Aleesa blog-7

March is brain injury awareness month, and this year it seems there is an unprecedented amount of focus on traumatic brain injuries both in youth and professional sports. This is a wonderful development and a step in the direction of taking better care of both our kids and our professional athletes.  However, one area of the concussion issue that seems to be getting glossed over is how closely connected vision dysfunctions can be with traumatic brain injuries, and how addressing visual issues can make an enormous impact on the severity of symptoms concussion patients must deal with.

To highlight this issue, I’ve got a story of a girl who did just what any sporty high school kid would do when she got a concussion while playing soccer: she didn’t tell anyone. “Jessie,” as I’ll call her, was a high school freshman who played soccer and was a straight-A student. At the end of practice one day, she was hit in the head by a ball and immediately experienced a “splitting headache,” along with some dizziness and visual changes, as well as mild fatigue. These symptoms didn’t worsen but didn’t fully resolve either, and so Jessie kept it to herself because she didn’t want to have to sit out of the upcoming game. The next day, she headed a ball several times and immediately felt “out of it.” She again experienced sudden dizziness, nausea, and a headache. Our euphemism for this would be “seeing stars,” which now seems a massive understatement given our understanding of what is happening to a person’s brain as they experience this. Again, Jessie kept these symptoms to herself. Three days later, Jessie was walking to class and blacked out on the way there. She was taken to the ER and referred to an orthopedic doctor who specializes in sports injuries. Upon his recommendation, she was told to wait until she was asymptomatic for 3-4 consecutive days before she began the graduated return to play protocol.

Unfortunately for Jessie, her symptoms did not begin to alleviate, as her doctor had expected. Even without returning to soccer that season, her schoolwork began to be overwhelming to her. She had been diagnosed with mild Convergence Insufficiency prior to her head injury, complaining of headaches and blurry vision, but these symptoms had essentially disappeared after being prescribed glasses. However, they were back with a vengeance after her head trauma. She had not been able to complete a single school day since being hit in the head; her headaches, double vision, and nausea were constant and unbearable. She was complaining of memory loss and agitation, both of which were atypical for her. She was losing her balance frequently and had become quite clumsy as well.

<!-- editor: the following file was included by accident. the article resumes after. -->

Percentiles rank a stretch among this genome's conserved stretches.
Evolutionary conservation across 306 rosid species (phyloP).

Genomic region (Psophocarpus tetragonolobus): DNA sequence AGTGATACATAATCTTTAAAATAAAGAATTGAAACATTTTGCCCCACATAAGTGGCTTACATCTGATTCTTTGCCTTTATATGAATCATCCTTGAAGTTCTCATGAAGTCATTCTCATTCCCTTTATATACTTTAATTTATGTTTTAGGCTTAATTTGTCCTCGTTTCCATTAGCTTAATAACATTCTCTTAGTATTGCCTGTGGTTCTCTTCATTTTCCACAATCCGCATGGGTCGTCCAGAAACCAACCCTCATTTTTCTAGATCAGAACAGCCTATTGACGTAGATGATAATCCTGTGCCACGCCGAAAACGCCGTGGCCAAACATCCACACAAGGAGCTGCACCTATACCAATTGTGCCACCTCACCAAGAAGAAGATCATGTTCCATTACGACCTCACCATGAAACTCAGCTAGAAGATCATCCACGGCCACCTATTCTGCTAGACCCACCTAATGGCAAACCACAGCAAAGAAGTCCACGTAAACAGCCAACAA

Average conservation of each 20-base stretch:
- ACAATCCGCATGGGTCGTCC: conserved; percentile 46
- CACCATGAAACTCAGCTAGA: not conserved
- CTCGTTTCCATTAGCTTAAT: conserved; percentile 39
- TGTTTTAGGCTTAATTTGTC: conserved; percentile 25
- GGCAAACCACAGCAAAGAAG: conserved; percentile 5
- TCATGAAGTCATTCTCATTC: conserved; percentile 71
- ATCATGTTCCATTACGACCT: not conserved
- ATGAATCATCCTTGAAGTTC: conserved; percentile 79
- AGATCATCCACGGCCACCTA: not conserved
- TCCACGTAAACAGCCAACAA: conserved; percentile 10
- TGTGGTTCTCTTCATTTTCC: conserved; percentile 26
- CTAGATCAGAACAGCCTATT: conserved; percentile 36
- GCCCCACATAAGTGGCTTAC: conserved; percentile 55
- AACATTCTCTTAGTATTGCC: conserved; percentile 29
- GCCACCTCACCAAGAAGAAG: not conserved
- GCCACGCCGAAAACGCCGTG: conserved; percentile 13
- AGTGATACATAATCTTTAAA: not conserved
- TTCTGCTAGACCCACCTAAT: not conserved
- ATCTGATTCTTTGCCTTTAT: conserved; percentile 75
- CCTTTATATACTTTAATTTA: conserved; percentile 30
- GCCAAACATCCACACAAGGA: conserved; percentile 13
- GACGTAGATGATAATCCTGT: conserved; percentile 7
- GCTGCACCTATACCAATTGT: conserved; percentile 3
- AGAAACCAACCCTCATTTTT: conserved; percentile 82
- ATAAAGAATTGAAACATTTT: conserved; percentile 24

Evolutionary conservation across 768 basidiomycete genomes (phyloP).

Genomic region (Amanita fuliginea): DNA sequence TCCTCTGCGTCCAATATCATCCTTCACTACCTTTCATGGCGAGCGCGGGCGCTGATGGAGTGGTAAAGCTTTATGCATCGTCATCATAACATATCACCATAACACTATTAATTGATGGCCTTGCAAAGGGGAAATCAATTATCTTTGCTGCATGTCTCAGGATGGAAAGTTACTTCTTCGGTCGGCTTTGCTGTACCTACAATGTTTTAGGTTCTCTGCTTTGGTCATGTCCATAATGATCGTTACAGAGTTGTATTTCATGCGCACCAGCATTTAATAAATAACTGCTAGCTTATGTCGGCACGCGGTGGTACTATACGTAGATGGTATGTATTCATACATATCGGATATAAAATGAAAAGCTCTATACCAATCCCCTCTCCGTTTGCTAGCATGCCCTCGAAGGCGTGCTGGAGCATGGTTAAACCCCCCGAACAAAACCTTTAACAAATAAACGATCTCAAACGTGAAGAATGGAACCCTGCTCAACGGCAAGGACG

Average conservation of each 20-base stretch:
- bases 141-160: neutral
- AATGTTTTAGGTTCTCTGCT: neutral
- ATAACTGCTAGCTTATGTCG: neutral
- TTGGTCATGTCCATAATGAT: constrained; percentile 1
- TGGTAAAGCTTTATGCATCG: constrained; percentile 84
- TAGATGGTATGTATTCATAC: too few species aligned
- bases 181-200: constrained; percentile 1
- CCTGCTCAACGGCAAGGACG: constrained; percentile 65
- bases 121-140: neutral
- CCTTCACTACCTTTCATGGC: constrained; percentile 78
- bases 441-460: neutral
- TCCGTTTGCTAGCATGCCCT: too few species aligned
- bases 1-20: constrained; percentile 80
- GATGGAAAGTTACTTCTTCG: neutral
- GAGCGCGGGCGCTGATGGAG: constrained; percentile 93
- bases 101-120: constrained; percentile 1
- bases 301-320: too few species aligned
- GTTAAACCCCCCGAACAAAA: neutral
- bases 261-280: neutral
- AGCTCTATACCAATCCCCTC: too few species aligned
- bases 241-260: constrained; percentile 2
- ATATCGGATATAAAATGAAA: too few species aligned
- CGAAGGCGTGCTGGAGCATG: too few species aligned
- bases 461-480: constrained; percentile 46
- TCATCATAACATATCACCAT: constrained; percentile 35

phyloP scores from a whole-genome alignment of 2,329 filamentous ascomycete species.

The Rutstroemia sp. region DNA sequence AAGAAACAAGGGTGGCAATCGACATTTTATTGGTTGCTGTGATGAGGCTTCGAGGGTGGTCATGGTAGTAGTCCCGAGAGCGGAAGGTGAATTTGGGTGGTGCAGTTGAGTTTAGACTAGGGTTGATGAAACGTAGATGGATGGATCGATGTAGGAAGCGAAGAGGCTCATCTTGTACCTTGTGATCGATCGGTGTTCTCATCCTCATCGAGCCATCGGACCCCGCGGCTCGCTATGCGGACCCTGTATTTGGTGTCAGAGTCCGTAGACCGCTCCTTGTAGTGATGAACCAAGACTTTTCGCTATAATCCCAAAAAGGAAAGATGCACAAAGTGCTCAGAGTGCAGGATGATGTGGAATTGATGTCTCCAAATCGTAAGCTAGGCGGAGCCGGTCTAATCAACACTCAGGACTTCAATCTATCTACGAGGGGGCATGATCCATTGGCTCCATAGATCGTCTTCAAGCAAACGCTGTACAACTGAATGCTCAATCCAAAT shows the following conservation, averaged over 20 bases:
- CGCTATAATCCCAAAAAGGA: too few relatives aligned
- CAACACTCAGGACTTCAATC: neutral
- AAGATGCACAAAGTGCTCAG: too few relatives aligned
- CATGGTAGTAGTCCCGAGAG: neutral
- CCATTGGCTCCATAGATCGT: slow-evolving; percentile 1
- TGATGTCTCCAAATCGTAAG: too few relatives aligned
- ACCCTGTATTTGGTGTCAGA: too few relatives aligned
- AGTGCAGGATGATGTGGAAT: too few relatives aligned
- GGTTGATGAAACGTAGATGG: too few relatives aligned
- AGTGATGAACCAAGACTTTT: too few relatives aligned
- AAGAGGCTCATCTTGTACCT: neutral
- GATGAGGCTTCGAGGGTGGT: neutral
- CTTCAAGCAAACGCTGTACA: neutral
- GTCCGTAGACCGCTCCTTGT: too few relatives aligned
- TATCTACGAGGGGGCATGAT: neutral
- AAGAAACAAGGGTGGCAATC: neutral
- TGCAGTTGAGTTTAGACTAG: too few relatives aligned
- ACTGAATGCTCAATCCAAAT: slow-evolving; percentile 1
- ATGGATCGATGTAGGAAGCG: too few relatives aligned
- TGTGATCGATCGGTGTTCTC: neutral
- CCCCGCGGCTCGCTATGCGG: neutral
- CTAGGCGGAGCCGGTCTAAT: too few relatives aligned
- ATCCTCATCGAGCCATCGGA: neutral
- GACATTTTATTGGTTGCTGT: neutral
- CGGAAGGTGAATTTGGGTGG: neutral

Through it all, she was trying to slog through her school work, having gotten her teachers to significantly lighten her course load to only core classes. Still, it was too much. Jessie’s mom came home one evening to find her daughter slouched over the kitchen table with a towel wrapped around her head, sobbing because of her unrelenting headache and because she was not able to do her school work. It simply was not sustainable.

When we think about head trauma, especially as it relates to sports, it makes sense to us that one would have a headache for a few days. What doesn’t immediately cross most people’s minds is the impact head trauma can have on one’s visual system. The wiring for the visual system is pervasive in the brain.  So, it doesn’t take much trauma to the head to affect how well we can coordinate two eyes.  Vision gives us 80 percent of the information we gather as human beings.  So, when the two eyes are unable to work together to give us this information, the results can be devastating.

Soon after the towel incident, over a month since the initial concussion, Jessie began vision therapy at our clinic. On her intake evaluation, she scored a 60 out of a possible 60 on the Convergence Insufficiency Symptom Survey, where <16 is normative. Shortly after beginning therapy, Jessie began to see improvements in her symptoms right away. At her first 8-week progress check, she was able to read for longer without headaches and she was no longer seeing words blur or move on the page. By 16 weeks, she was reporting that her headaches were quite rare, and would go away quite quickly. Her depth perception, tracking, and eye teaming were all within normal ranges. She now scored a 9 on the CISS, and had seen improvements in every single area of complaint. On our changes checklist, she had checked every area of improvement, except for the one marked “decrease in hyperactivity.” Next to this she had pencilled in, “Increase!” She was back to her normal, goofy self. Gone were the days of the hopeless, tired, in-pain girl who couldn’t make it through a school day. She recalled that both her grades, and her confidence in herself “sky-rocketed.”

As our conversations regarding traumatic brain injuries increase throughout this month and beyond, as we talk to parents or evaluate whether or not our children should join soccer or football, I hope we remember the important role vision plays in this discussion. Vision does not evade impact when trauma happens.

If you or someone you know has had a concussion or head trauma and struggles with symptoms of double vision, blurred vision, headaches or feeling visually overwhelmed find a developmental optometrist near you at

Today’s blog post was jointly written by Carrie Hall, an optometric vision therapist, and by Benjamin Winters, OD, FCOVD.